Wellness, meditation and personal development.
Wellness, meditation and personal development.

Hyperactive thinking and emptiness of thought

Hyperactive thinking

Hyperactive thinking is a common cause for insomnia. Often paired with stress it quickly develops into mental and physical fatigue. Many of us suffer from it at different severities, so it is rather common. We should not underestimated this discomfort.

Perhaps more alarmingly, it grows onto you like an addiction, integrating itself with your habits and efforts of productivity. Generating, so to speak, a kinetic energy of thoughts that enslaves you to always maintain a full container in your head. Despite the discomfort, your get used to it and the notion of rest may even feel counterintuitive. This is negligence.

A container has a capacity. Often distracted by daily challenges and necessities, we seem to run our thoughts on overcapacity. Filling every single empty space until the end of the day, to repeat the same thing on the next day, with little to no awareness. When we are finally given the opportunity to wind down this “kinetic energy” of thoughts, we choose not to.

This makes it harder to act on interesting opportunities, enjoy nuances and flavours in life and even tend to basic needs. Alarming because it is a process that is so invisible. A mind driven by challenges and necessities, not by awareness… or you. So instead of overinvesting all the time, how do we reserve some space of thought?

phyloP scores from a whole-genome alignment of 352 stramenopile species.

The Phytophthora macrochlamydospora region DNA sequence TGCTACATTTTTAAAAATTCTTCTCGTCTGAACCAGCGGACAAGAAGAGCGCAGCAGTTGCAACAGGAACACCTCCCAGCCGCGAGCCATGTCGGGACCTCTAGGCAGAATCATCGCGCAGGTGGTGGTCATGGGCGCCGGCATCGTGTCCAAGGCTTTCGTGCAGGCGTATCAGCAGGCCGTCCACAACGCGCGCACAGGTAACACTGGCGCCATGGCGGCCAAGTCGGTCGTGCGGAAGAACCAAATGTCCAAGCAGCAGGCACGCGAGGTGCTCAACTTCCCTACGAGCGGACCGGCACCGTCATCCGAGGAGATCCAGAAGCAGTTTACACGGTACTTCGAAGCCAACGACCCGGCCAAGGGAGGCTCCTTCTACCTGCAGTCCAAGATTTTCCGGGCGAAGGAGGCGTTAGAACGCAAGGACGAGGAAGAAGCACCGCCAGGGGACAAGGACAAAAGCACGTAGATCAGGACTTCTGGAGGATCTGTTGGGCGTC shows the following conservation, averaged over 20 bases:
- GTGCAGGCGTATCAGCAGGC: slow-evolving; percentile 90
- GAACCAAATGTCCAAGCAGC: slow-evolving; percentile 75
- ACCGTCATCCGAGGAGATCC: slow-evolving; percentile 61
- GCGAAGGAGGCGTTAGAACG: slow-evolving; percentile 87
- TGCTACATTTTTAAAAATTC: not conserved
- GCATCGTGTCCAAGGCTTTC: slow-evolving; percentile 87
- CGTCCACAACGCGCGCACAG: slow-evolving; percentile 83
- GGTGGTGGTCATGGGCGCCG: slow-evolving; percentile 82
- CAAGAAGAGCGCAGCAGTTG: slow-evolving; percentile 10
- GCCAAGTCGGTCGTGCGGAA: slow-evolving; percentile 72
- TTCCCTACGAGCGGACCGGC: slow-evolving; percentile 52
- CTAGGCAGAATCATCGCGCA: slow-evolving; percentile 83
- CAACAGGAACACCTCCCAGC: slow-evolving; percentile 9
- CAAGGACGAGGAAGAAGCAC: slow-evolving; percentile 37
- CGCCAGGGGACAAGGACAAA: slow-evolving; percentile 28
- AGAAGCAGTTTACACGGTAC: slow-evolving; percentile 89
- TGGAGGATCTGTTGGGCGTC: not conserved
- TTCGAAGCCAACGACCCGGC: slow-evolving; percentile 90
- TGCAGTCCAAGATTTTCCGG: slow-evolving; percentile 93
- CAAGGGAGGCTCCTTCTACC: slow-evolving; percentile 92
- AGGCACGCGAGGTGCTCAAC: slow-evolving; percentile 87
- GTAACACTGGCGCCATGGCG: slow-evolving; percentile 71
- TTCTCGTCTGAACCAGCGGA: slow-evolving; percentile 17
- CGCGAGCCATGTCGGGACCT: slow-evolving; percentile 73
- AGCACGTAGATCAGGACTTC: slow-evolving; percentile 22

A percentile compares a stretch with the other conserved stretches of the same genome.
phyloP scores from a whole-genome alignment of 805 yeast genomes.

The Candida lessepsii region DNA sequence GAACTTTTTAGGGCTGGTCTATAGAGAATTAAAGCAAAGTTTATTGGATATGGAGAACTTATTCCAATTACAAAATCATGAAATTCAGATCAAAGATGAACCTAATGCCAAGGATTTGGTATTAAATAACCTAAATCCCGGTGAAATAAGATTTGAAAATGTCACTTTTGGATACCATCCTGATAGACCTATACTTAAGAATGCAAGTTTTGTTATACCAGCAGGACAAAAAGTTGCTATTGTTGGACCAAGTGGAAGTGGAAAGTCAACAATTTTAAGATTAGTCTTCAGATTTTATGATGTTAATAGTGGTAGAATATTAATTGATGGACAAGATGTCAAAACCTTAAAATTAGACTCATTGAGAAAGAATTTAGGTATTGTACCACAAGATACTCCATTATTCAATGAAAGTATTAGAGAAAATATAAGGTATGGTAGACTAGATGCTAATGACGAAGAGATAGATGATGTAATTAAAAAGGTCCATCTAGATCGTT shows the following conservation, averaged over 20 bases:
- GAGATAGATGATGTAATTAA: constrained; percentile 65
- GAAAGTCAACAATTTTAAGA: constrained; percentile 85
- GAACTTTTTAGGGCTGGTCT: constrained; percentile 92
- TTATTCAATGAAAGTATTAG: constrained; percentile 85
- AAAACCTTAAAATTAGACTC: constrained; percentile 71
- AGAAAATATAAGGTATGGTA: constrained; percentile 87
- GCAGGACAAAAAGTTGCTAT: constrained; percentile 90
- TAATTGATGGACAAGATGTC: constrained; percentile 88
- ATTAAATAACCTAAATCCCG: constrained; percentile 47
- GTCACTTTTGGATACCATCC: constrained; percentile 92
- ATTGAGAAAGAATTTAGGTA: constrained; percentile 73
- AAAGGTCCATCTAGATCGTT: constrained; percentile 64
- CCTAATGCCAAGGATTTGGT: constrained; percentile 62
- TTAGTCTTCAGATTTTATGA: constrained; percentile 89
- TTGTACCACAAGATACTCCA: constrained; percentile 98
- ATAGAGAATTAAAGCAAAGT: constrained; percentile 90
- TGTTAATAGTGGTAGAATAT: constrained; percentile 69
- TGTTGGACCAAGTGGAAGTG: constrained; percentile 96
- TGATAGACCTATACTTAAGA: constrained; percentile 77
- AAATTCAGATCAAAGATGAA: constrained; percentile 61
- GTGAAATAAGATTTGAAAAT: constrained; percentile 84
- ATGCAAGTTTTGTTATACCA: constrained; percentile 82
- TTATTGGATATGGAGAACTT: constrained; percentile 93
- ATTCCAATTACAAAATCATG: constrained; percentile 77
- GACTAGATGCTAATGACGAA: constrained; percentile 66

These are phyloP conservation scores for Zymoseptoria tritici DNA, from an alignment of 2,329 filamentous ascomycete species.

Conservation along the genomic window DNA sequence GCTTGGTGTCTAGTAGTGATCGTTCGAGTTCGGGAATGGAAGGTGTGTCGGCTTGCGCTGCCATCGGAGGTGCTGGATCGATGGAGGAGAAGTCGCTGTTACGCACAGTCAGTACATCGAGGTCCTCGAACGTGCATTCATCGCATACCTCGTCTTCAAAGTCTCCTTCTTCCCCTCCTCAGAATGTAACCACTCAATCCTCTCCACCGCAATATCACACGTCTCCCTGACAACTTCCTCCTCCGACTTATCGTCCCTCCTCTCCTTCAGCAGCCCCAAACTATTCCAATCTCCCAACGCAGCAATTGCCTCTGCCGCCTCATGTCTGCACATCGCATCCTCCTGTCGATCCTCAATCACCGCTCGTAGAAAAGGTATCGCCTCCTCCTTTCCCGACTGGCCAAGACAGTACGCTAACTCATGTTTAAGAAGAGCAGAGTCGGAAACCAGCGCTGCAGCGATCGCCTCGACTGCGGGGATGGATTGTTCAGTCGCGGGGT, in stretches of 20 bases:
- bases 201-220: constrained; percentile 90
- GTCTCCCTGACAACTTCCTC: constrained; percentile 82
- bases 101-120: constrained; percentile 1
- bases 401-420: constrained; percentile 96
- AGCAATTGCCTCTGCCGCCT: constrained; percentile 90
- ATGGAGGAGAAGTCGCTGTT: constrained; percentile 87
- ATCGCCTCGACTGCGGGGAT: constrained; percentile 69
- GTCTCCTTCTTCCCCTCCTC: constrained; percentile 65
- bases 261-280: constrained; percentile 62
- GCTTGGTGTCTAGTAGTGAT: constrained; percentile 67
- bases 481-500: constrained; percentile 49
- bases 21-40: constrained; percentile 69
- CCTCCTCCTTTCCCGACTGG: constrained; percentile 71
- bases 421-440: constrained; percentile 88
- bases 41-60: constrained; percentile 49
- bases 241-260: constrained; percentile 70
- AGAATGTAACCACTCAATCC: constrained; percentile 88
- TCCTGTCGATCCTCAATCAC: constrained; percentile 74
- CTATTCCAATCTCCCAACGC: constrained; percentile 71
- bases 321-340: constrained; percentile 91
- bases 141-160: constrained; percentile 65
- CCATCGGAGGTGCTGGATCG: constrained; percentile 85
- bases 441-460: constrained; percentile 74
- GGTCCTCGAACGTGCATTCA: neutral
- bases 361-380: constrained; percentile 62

Emptiness of thought

Emptying your thoughts is like an creating an empty container, useful because of its emptiness. Take moments of rest, close your eyes even if for 10 seconds while taking a few deep breaths. Accept not having to think of anything for a moment. Taking walks or other meditative activities can all help in creating brief moments of emptiness to help you manage your thoughts better, effectively reducing the discomforts and opening many opportunities for change when exercised.

In the moment of awareness, force yourself to a timeout. Attempt to momentarily set everything aside, allow yourself to relax and wind down. Anker your thoughts onto your breath if you must or think of something comfortable and simple. To give an example, if you are taking a coffee break, do not think about work during that time, instead do some focussed breathing exercises. Throw out unnecessary thoughts and bring back into the container what is needed after resting. Even the briefest of interruptions of hyperactive thoughts can be effective to empty your mind.

Relapses will happen (quite often), but with exercises and meditation this rapidly gets better. Don’t be pre-occupied to control your thoughts either. It means you are trying too hard. Be lenient with yourself. On the contrary, an empty mind is easier to fill, meaning all kinds of things can flood in, so keep that in mind.